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June 24, 2020 - 00:00

Dear Editor,

At a time when racial and social justice are at the top of most people’s minds, I have one question:

Why did the mayor of Columbus, during her Juneteenth day update on COVID-19, close her remarks with the racist and xenophobic dog whistle to “Keep America and Columbus Great?”

Both “Make America Great Again,” and Trump’s current slogan “Keep America Great,” are racist dog whistles, and not just against African Americans. Original lan guage like this was used against the Polish, Czech, and German people who helped settle this area and against other immigrants in this country. The Klan was a heavy promoter of this rhetoric.

The office of mayor is non-partisan and serves all people. There is zero need to tie a racist and xenophobic dog whistle like “Keep America Great” to Columbus.

Our city officials should not use rhetoric designed to divide Americans in this fashion. This rhetoric is tied to a president who tells American citizens of color to “go back where they came from.” This is the remhetoric of a president who says there are “good people on both sides” of white supremacy. We don’t need this in Columbus. This rhetoric is tied to a president who wanted to have a rally at the site of the Tulsa Race Massacre on Juneteenth. It has zero place in local government.

This was beyond unnecessary. Did the mayor not just attend a conversation on race with local police and African American ministers to promote racial understanding some weeks ago? Why the disconnect between

Why the disconnect between that appearance and the words used on Juneteenth?

No one cannot claim, in this moment, that they do not understand the negative, racist and xenophobic implications of the President’s slogan and his rhetoric. Why use this dog whistle in Columbus?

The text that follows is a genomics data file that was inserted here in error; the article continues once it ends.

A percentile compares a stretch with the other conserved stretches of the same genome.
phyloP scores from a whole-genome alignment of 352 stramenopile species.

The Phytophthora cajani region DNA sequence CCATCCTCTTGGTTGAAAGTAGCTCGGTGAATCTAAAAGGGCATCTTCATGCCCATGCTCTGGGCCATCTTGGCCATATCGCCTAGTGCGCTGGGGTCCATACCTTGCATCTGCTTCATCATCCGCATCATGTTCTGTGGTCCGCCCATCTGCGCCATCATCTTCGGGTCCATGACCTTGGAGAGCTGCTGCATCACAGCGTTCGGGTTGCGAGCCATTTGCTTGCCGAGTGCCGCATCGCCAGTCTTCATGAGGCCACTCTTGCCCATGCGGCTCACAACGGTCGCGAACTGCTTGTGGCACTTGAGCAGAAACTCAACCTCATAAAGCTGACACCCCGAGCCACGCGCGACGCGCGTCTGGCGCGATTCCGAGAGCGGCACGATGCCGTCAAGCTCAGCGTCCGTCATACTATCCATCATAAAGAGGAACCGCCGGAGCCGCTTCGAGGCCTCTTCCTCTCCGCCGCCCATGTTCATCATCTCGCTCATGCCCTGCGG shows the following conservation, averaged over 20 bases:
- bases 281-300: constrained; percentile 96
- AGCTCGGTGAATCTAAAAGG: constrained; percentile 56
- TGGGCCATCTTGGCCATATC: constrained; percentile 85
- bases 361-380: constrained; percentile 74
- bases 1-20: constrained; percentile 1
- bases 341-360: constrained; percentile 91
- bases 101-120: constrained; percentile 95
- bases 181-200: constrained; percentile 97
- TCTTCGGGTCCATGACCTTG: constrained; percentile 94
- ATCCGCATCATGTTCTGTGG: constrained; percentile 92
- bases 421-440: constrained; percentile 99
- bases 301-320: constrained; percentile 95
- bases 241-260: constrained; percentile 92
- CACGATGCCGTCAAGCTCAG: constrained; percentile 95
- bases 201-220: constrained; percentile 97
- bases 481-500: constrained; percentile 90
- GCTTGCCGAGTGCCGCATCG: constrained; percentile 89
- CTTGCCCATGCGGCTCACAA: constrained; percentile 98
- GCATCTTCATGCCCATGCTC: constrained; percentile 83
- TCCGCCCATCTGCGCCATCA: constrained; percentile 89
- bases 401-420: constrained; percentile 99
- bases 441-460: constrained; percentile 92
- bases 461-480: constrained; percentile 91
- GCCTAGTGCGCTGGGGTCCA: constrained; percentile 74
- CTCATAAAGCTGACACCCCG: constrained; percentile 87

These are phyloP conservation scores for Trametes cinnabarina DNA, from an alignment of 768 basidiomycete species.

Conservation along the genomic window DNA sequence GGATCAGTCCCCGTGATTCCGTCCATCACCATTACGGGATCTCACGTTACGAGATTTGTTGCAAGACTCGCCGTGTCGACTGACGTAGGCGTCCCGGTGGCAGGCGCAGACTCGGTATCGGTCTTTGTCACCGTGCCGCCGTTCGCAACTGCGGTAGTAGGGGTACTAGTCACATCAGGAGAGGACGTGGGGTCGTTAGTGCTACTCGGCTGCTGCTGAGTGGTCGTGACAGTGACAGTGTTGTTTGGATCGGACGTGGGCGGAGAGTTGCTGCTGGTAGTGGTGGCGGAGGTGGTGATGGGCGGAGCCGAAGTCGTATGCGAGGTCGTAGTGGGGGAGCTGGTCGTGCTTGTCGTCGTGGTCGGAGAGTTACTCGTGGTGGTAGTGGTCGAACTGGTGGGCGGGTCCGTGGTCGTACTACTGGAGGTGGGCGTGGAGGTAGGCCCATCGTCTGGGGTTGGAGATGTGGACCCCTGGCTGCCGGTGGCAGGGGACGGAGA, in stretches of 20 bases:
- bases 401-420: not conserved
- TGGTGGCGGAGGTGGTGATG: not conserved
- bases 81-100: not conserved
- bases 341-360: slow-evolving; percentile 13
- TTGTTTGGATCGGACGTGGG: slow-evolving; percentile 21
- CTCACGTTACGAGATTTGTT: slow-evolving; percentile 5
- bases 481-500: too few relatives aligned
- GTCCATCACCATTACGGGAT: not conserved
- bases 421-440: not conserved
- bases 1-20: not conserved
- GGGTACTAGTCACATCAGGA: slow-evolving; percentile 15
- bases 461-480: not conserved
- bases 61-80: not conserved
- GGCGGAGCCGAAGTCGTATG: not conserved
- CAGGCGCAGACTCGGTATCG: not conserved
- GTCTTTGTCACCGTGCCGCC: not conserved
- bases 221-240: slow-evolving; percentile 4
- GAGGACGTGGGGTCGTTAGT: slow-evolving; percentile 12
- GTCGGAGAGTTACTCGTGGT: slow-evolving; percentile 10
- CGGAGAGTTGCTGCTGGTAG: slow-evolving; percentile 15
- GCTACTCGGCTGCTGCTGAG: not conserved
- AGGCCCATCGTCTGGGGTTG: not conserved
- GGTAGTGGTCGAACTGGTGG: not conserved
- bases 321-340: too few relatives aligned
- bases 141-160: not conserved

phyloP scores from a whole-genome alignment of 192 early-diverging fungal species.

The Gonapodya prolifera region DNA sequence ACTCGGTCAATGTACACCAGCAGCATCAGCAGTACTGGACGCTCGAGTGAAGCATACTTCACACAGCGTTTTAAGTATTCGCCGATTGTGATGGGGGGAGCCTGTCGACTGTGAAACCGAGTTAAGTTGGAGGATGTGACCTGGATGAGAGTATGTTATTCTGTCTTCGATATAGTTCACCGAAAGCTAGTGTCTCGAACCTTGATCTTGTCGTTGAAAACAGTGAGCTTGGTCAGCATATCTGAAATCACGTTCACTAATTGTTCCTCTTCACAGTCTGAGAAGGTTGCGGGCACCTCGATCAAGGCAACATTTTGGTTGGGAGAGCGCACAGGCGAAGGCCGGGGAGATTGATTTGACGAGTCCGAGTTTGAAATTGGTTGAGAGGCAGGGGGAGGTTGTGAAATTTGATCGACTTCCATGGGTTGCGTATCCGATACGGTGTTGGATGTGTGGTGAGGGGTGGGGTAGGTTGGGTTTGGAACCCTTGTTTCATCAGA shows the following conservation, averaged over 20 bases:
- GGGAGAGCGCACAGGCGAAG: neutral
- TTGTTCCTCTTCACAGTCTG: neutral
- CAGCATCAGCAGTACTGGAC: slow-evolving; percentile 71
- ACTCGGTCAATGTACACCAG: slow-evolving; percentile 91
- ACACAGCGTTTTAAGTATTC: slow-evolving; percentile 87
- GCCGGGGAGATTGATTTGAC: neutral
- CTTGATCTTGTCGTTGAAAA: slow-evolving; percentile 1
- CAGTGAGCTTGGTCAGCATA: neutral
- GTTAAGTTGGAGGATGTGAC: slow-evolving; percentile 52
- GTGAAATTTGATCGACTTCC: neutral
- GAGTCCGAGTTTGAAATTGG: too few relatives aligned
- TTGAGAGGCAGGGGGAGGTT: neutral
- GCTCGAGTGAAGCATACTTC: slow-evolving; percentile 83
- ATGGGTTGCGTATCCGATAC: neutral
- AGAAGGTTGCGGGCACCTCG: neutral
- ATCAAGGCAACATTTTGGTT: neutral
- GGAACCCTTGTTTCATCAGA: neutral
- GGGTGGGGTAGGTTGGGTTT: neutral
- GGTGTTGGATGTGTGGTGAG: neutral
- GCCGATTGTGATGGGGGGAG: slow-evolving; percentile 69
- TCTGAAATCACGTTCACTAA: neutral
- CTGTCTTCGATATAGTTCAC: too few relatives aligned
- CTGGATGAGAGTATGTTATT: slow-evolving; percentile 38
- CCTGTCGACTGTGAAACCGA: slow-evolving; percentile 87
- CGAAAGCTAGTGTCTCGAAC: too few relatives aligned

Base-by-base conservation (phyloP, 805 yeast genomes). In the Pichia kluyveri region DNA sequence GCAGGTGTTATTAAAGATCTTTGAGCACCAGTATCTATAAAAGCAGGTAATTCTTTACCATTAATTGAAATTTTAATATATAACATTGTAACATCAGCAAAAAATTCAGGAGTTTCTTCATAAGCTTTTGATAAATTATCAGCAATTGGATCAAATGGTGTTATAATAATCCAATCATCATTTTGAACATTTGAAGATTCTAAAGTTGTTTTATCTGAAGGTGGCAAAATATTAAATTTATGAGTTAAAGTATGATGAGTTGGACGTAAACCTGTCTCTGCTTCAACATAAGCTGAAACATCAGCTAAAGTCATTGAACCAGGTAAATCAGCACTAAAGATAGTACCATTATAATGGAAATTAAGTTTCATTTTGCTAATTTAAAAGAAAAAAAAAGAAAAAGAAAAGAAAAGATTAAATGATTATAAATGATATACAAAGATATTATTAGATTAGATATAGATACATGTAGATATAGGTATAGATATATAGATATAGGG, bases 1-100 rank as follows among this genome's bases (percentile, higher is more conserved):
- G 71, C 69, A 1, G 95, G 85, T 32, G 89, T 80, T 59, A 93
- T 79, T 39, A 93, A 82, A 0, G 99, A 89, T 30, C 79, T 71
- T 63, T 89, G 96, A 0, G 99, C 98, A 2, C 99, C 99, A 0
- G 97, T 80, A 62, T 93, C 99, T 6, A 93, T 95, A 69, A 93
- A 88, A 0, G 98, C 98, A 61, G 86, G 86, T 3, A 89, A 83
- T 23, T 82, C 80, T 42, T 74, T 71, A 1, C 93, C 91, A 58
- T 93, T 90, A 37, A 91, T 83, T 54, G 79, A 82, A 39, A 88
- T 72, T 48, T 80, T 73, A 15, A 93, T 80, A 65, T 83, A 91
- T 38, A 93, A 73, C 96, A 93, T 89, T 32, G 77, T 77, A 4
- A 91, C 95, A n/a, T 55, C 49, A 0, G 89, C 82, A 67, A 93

Vince Leibowitz


We moved to Columbus in the spring of 1987. I can’t recall the first time I heard the term “hanging tree”, but today I can only say that I am embarrassed and ashamed that until last week, I didn’t know the history behind that tree. Thank you Madison Laird for revealing the truth to those of us who didn’t know, and reminding those of us who did know, the significance of that tree, and it’s place in our everyday lives and vernacular.

My grown children all knew of that tree as the “hanging tree.” It is time that we remove that language from our vocabulary. It is time for the tree to go. It should be replaced by an appropriate marker that serves to educate all of us and future generations about the gross injustice that occurred, and that learning from that mistake, we are committed to being a better community.

Having witnessed the removal of three similar oak trees for the sake of a new softball field, it shouldn’t be difficult to witness the removal of a tree that has for nearly a century stood as a constant reminder of how we can be cruel and unjust to our fellow man. If we need a petition to get that to happen, put my name at the top of the list.

Scott Mattingly